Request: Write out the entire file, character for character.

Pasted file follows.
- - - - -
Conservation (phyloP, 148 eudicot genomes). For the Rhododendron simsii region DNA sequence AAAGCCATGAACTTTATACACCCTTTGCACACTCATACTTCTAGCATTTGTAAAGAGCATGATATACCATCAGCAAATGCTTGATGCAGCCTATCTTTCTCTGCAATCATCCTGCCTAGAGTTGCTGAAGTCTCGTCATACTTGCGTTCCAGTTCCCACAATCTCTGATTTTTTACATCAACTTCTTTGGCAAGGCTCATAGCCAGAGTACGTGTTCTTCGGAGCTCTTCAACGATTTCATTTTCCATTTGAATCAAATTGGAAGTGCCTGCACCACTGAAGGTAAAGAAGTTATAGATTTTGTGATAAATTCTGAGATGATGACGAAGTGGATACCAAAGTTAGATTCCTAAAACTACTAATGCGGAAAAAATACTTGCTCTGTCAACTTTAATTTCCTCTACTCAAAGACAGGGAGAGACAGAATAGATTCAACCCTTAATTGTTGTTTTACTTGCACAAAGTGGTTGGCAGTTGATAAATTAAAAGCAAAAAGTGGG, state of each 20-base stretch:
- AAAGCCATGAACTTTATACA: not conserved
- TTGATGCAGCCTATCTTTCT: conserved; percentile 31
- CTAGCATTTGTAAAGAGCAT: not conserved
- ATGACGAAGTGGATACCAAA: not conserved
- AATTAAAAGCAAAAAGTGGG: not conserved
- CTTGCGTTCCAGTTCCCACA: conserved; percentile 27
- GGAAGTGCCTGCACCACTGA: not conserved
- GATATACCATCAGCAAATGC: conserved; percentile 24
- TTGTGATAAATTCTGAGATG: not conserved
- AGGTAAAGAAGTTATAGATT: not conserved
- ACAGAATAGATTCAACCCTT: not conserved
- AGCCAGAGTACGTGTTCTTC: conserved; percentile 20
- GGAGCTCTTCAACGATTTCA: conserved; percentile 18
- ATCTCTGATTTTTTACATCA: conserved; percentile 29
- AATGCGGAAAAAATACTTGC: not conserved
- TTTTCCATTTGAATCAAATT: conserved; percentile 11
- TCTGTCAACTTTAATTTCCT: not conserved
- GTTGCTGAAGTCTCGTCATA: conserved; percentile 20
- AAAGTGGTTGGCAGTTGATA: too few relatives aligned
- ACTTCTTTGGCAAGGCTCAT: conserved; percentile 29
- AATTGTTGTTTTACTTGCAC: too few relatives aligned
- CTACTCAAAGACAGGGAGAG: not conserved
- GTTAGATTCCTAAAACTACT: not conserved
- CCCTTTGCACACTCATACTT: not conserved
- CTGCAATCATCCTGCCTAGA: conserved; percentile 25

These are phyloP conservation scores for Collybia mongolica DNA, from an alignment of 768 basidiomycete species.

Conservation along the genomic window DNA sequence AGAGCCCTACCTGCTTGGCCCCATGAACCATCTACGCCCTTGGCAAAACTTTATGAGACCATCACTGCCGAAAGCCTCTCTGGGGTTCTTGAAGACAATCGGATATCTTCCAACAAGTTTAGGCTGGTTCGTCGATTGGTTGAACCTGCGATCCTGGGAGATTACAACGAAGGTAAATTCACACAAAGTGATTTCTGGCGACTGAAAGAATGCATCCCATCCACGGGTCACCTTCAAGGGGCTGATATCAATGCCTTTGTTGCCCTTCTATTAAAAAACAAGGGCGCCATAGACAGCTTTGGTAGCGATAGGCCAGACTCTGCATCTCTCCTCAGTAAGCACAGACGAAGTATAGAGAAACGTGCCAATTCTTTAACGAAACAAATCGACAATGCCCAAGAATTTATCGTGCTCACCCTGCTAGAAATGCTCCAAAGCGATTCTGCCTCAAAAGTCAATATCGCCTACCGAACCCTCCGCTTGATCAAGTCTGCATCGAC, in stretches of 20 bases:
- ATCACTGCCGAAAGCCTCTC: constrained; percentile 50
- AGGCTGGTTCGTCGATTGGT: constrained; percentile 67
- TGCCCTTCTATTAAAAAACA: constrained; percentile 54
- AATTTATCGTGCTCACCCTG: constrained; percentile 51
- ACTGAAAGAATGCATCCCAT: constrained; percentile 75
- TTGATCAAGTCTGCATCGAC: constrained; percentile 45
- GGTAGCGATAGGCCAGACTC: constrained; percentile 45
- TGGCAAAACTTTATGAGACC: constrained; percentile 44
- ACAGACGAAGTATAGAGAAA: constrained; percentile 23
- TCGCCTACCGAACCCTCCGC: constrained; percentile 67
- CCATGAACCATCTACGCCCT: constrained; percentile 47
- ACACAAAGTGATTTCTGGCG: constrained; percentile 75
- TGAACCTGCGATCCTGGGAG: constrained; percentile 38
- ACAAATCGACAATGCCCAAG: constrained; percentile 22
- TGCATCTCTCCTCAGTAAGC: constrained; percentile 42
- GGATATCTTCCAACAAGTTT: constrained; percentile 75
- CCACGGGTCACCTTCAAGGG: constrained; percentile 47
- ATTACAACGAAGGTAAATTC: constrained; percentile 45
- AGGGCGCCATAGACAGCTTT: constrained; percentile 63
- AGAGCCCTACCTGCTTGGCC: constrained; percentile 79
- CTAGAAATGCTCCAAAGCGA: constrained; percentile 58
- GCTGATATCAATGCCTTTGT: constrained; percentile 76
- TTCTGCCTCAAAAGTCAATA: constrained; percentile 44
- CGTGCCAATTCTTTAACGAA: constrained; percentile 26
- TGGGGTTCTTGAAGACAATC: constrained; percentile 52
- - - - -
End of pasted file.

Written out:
Conservation (phyloP, 148 eudicot genomes). For the Rhododendron simsii region DNA sequence AAAGCCATGAACTTTATACACCCTTTGCACACTCATACTTCTAGCATTTGTAAAGAGCATGATATACCATCAGCAAATGCTTGATGCAGCCTATCTTTCTCTGCAATCATCCTGCCTAGAGTTGCTGAAGTCTCGTCATACTTGCGTTCCAGTTCCCACAATCTCTGATTTTTTACATCAACTTCTTTGGCAAGGCTCATAGCCAGAGTACGTGTTCTTCGGAGCTCTTCAACGATTTCATTTTCCATTTGAATCAAATTGGAAGTGCCTGCACCACTGAAGGTAAAGAAGTTATAGATTTTGTGATAAATTCTGAGATGATGACGAAGTGGATACCAAAGTTAGATTCCTAAAACTACTAATGCGGAAAAAATACTTGCTCTGTCAACTTTAATTTCCTCTACTCAAAGACAGGGAGAGACAGAATAGATTCAACCCTTAATTGTTGTTTTACTTGCACAAAGTGGTTGGCAGTTGATAAATTAAAAGCAAAAAGTGGG, state of each 20-base stretch:
- AAAGCCATGAACTTTATACA: not conserved
- TTGATGCAGCCTATCTTTCT: conserved; percentile 31
- CTAGCATTTGTAAAGAGCAT: not conserved
- ATGACGAAGTGGATACCAAA: not conserved
- AATTAAAAGCAAAAAGTGGG: not conserved
- CTTGCGTTCCAGTTCCCACA: conserved; percentile 27
- GGAAGTGCCTGCACCACTGA: not conserved
- GATATACCATCAGCAAATGC: conserved; percentile 24
- TTGTGATAAATTCTGAGATG: not conserved
- AGGTAAAGAAGTTATAGATT: not conserved
- ACAGAATAGATTCAACCCTT: not conserved
- AGCCAGAGTACGTGTTCTTC: conserved; percentile 20
- GGAGCTCTTCAACGATTTCA: conserved; percentile 18
- ATCTCTGATTTTTTACATCA: conserved; percentile 29
- AATGCGGAAAAAATACTTGC: not conserved
- TTTTCCATTTGAATCAAATT: conserved; percentile 11
- TCTGTCAACTTTAATTTCCT: not conserved
- GTTGCTGAAGTCTCGTCATA: conserved; percentile 20
- AAAGTGGTTGGCAGTTGATA: too few relatives aligned
- ACTTCTTTGGCAAGGCTCAT: conserved; percentile 29
- AATTGTTGTTTTACTTGCAC: too few relatives aligned
- CTACTCAAAGACAGGGAGAG: not conserved
- GTTAGATTCCTAAAACTACT: not conserved
- CCCTTTGCACACTCATACTT: not conserved
- CTGCAATCATCCTGCCTAGA: conserved; percentile 25

These are phyloP conservation scores for Collybia mongolica DNA, from an alignment of 768 basidiomycete species.

Conservation along the genomic window DNA sequence AGAGCCCTACCTGCTTGGCCCCATGAACCATCTACGCCCTTGGCAAAACTTTATGAGACCATCACTGCCGAAAGCCTCTCTGGGGTTCTTGAAGACAATCGGATATCTTCCAACAAGTTTAGGCTGGTTCGTCGATTGGTTGAACCTGCGATCCTGGGAGATTACAACGAAGGTAAATTCACACAAAGTGATTTCTGGCGACTGAAAGAATGCATCCCATCCACGGGTCACCTTCAAGGGGCTGATATCAATGCCTTTGTTGCCCTTCTATTAAAAAACAAGGGCGCCATAGACAGCTTTGGTAGCGATAGGCCAGACTCTGCATCTCTCCTCAGTAAGCACAGACGAAGTATAGAGAAACGTGCCAATTCTTTAACGAAACAAATCGACAATGCCCAAGAATTTATCGTGCTCACCCTGCTAGAAATGCTCCAAAGCGATTCTGCCTCAAAAGTCAATATCGCCTACCGAACCCTCCGCTTGATCAAGTCTGCATCGAC, in stretches of 20 bases:
- ATCACTGCCGAAAGCCTCTC: constrained; percentile 50
- AGGCTGGTTCGTCGATTGGT: constrained; percentile 67
- TGCCCTTCTATTAAAAAACA: constrained; percentile 54
- AATTTATCGTGCTCACCCTG: constrained; percentile 51
- ACTGAAAGAATGCATCCCAT: constrained; percentile 75
- TTGATCAAGTCTGCATCGAC: constrained; percentile 45
- GGTAGCGATAGGCCAGACTC: constrained; percentile 45
- TGGCAAAACTTTATGAGACC: constrained; percentile 44
- ACAGACGAAGTATAGAGAAA: constrained; percentile 23
- TCGCCTACCGAACCCTCCGC: constrained; percentile 67
- CCATGAACCATCTACGCCCT: constrained; percentile 47
- ACACAAAGTGATTTCTGGCG: constrained; percentile 75
- TGAACCTGCGATCCTGGGAG: constrained; percentile 38
- ACAAATCGACAATGCCCAAG: constrained; percentile 22
- TGCATCTCTCCTCAGTAAGC: constrained; percentile 42
- GGATATCTTCCAACAAGTTT: constrained; percentile 75
- CCACGGGTCACCTTCAAGGG: constrained; percentile 47
- ATTACAACGAAGGTAAATTC: constrained; percentile 45
- AGGGCGCCATAGACAGCTTT: constrained; percentile 63
- AGAGCCCTACCTGCTTGGCC: constrained; percentile 79
- CTAGAAATGCTCCAAAGCGA: constrained; percentile 58
- GCTGATATCAATGCCTTTGT: constrained; percentile 76
- TTCTGCCTCAAAAGTCAATA: constrained; percentile 44
- CGTGCCAATTCTTTAACGAA: constrained; percentile 26
- TGGGGTTCTTGAAGACAATC: constrained; percentile 52